Finsbury Food v AXIS: what are the key takeaways for warranty and indemnity insurers and policyholders?

19 July 2023. Published by Charmaine Chew, Senior Associate and Matt Ward, Trainee Solicitor

The Commercial Court recently handed down its judgment in the case of Finsbury Food Group Plc v AXIS Corporate Capital UK Ltd & Ors [2023] EWHC 1559 (Comm). This is the first time the court has considered a claim under a W&I insurance policy, and provides a helpful example of how key concepts, such as material adverse change and valuation, are considered by the court.

For policyholders, it serves as an important reminder that W&I insurance is not designed to mitigate the impacts of a bad bargain in an M&A deal. 

The facts

In August 2018, Finsbury Food Group Plc (Buyer) completed the purchase of Ultrapharm Limited (Target) for £20 million. The Target was a specialist manufacturer of gluten free baked goods, which had benefitted from a recent increase in demand for such products. One of its biggest customers was Marks and Spencer plc (M&S). The Buyer took out a Policy, which insured various warranties given by the sellers to the Buyer in respect of the transaction. 

The Buyer brought a claim under the Policy alleging that certain warranties had been breached, and that these breaches reduced the overall value of the Target's business by £3,194,370.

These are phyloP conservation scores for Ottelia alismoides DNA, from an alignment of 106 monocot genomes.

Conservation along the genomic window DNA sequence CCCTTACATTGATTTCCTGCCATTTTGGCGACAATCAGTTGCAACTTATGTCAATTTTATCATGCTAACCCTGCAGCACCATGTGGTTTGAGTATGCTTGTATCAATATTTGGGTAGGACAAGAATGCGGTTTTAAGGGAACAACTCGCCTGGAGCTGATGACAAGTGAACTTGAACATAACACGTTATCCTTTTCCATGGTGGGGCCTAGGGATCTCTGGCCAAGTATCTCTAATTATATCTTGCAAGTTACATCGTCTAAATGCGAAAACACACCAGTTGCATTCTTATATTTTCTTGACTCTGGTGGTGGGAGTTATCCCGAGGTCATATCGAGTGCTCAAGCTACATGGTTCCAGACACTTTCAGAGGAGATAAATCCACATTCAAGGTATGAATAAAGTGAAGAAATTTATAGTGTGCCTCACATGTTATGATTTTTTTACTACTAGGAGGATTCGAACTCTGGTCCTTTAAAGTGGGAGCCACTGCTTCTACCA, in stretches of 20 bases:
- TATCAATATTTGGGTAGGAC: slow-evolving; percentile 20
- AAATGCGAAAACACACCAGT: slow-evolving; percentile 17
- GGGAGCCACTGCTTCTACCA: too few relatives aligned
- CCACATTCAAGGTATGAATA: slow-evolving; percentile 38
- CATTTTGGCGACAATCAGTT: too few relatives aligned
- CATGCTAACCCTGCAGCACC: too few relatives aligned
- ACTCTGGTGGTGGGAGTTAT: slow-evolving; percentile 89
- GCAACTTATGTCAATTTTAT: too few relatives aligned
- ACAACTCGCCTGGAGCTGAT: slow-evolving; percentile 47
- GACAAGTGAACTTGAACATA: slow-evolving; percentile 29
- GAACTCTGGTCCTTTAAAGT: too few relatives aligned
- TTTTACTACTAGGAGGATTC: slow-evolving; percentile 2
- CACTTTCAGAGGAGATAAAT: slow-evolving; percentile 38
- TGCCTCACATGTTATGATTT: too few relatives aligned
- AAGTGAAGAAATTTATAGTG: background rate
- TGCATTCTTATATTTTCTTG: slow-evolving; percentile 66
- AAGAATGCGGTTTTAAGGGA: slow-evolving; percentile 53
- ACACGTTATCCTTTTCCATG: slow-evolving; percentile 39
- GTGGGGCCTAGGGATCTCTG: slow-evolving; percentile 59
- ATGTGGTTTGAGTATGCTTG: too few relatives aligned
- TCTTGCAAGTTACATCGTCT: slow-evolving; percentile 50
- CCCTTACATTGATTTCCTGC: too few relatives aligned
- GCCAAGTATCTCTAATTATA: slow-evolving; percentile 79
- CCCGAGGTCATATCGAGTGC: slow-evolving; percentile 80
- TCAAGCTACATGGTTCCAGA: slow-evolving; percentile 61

Among the key issues to be decided by the court was whether certain recipe changes and product price reductions given by the Target to M&S amounted to breach of the following warranties:

  • that there had been no material adverse change in the trading position of the Target group since the accounts date (Trading Conditions Warranty); and  
  • that, following the accounts date, there were no agreed price reductions or discounts which would materially affect the Target group’s profitability (Price Reduction Warranty). 

The decision

The court found that the recipe changes and price reductions did not breach either warranty. The fact that the recipe changes and price reductions were agreed and took place before the accounts date, and the warranties applied only to events which had occurred "since the accounts date", was crucial to the failure of the claim. The court also held that the recipe changes would not constitute a material adverse change for the purposes of the Trading Conditions Warranty, and recipe changes were part of the ordinary course of a bakery's business.

Further, the court found that even if breach was proved, the Buyer had not suffered any loss, given that it would have proceeded with the purchase of the Target at the agreed price of £20 million in any event. 

Key takeaways 

Material adverse change

Fundamentally, it was held that the meaning of a material adverse change is subject to context and contractual interpretation. In this case, the clause containing the Trading Conditions Warranty also included additional wording that the Target group's business, profitability or prospects had not been adversely affected by the loss of any customer representing more than 20% of the Target group's total sales since the accounts date. The insurers argued that the clause should be read as a whole, with each part consistent with the other parts – as such, in interpreting the meaning of a material adverse change, the reference to "more than 20% of the total sales of the Group Companies" should apply and set the materiality threshold accordingly.